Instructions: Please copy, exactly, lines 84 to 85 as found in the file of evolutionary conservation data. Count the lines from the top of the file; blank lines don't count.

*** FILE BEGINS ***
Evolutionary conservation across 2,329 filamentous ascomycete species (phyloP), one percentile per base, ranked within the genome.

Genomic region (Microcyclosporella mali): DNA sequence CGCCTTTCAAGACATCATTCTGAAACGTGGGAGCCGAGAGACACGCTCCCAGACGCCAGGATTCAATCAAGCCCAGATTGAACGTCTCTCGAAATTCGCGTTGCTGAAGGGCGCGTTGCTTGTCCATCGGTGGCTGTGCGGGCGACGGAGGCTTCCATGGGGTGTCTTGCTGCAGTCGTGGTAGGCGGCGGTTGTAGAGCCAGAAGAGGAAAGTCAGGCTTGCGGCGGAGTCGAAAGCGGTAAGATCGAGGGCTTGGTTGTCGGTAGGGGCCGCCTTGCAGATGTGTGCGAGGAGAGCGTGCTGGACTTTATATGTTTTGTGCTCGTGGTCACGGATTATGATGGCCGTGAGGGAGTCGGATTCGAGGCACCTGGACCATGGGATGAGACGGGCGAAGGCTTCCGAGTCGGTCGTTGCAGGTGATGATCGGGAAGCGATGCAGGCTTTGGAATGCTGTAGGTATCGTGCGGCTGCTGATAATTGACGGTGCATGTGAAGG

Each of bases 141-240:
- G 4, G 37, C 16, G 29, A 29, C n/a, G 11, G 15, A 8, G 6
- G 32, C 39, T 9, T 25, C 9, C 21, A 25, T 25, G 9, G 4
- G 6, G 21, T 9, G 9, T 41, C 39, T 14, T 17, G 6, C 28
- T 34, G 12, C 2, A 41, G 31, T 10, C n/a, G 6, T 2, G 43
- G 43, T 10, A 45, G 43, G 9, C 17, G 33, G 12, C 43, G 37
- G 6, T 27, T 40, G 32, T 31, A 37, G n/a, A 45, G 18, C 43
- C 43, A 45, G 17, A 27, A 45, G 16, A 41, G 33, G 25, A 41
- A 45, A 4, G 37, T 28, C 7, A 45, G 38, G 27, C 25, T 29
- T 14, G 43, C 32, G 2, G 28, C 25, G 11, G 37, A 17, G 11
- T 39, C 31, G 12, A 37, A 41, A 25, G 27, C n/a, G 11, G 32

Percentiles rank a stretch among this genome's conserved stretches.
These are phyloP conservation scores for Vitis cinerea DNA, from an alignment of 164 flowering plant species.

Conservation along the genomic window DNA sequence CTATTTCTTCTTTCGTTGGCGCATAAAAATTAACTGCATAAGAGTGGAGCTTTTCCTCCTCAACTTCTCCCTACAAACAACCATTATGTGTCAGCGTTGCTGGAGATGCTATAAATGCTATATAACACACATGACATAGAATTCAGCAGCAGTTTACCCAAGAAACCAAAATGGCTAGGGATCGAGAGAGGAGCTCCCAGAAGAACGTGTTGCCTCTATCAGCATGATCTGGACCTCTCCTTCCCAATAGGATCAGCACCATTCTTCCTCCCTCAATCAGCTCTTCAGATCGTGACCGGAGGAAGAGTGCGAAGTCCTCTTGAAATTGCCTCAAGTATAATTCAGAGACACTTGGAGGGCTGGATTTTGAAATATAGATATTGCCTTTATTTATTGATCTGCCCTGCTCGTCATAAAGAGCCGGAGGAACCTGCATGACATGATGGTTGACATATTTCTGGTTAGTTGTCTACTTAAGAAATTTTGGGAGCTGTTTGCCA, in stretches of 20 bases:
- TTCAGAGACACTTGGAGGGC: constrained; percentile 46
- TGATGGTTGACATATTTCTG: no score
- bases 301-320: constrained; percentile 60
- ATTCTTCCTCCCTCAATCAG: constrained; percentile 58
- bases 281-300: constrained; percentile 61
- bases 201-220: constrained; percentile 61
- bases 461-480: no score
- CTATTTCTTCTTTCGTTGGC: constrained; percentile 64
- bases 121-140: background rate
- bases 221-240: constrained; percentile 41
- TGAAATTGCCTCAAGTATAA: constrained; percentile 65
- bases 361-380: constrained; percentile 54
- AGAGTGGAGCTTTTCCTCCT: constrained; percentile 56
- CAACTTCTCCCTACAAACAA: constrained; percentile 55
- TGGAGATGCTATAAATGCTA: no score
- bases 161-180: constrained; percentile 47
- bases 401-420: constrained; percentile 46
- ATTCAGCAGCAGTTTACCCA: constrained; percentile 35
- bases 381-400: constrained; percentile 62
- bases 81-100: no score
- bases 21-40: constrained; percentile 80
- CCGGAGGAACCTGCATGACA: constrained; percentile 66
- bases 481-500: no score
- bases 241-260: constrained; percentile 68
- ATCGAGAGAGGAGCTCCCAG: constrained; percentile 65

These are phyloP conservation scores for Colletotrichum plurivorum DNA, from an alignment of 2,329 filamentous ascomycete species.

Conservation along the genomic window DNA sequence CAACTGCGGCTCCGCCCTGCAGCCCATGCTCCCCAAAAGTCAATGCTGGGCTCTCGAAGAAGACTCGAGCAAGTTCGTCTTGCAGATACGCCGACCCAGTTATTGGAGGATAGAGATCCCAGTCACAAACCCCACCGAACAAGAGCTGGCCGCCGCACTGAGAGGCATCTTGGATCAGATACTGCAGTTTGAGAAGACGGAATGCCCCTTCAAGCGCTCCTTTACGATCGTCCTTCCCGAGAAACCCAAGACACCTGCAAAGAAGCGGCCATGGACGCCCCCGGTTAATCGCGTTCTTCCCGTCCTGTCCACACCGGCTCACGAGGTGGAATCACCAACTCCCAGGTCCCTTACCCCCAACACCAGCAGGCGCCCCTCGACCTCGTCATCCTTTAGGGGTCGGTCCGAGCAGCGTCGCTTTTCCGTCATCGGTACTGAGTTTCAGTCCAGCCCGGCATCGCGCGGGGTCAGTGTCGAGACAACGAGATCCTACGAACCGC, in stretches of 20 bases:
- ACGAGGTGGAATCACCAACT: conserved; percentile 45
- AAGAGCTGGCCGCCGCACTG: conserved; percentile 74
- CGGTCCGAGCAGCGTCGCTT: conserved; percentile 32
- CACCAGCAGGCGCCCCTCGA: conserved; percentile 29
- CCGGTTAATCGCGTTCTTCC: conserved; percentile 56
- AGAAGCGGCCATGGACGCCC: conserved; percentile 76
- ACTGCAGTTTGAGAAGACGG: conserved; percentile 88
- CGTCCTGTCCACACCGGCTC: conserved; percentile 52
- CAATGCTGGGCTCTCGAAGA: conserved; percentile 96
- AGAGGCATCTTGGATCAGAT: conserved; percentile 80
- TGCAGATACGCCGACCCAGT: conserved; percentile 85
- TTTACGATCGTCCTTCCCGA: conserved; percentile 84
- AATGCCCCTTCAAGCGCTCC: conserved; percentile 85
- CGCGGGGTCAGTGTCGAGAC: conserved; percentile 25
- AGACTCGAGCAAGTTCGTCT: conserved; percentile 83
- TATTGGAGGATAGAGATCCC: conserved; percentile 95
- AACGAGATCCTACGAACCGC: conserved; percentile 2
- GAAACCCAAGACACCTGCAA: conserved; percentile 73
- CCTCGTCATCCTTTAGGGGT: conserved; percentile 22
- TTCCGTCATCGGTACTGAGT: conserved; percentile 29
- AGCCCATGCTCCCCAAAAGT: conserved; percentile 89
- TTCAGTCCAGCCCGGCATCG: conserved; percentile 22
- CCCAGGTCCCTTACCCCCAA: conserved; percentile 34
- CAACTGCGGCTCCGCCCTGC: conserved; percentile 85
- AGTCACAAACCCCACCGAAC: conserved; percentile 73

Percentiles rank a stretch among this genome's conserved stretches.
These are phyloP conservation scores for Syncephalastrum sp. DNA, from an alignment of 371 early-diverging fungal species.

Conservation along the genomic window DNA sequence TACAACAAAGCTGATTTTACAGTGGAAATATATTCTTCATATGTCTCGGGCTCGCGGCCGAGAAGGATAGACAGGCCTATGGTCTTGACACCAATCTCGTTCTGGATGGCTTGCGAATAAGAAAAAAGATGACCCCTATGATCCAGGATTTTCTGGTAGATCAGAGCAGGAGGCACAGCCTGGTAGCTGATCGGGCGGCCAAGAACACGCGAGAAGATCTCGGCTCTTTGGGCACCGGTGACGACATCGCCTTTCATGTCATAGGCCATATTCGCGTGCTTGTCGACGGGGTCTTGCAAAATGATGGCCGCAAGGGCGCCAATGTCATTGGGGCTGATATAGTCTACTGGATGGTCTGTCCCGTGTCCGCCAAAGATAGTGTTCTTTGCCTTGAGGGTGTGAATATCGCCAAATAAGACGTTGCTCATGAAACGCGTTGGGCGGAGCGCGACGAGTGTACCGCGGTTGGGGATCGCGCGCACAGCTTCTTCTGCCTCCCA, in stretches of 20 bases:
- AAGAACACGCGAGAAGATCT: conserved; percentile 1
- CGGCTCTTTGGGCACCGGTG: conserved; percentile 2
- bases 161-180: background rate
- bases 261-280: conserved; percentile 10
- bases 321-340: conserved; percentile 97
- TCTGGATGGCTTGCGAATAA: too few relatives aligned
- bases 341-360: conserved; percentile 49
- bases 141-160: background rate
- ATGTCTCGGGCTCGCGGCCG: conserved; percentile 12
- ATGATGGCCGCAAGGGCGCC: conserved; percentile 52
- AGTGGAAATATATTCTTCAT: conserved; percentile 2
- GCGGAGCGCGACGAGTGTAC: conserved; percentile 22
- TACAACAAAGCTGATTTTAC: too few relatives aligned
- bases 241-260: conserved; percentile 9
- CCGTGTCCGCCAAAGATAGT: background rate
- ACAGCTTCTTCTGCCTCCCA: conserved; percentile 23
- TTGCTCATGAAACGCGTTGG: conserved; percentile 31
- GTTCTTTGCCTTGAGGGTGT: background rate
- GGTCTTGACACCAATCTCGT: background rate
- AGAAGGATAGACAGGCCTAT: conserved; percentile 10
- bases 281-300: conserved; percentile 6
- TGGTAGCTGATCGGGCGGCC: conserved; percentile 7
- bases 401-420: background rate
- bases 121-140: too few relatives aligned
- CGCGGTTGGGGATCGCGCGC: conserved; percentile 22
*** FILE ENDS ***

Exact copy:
- TACAACAAAGCTGATTTTAC: too few relatives aligned
- bases 241-260: conserved; percentile 9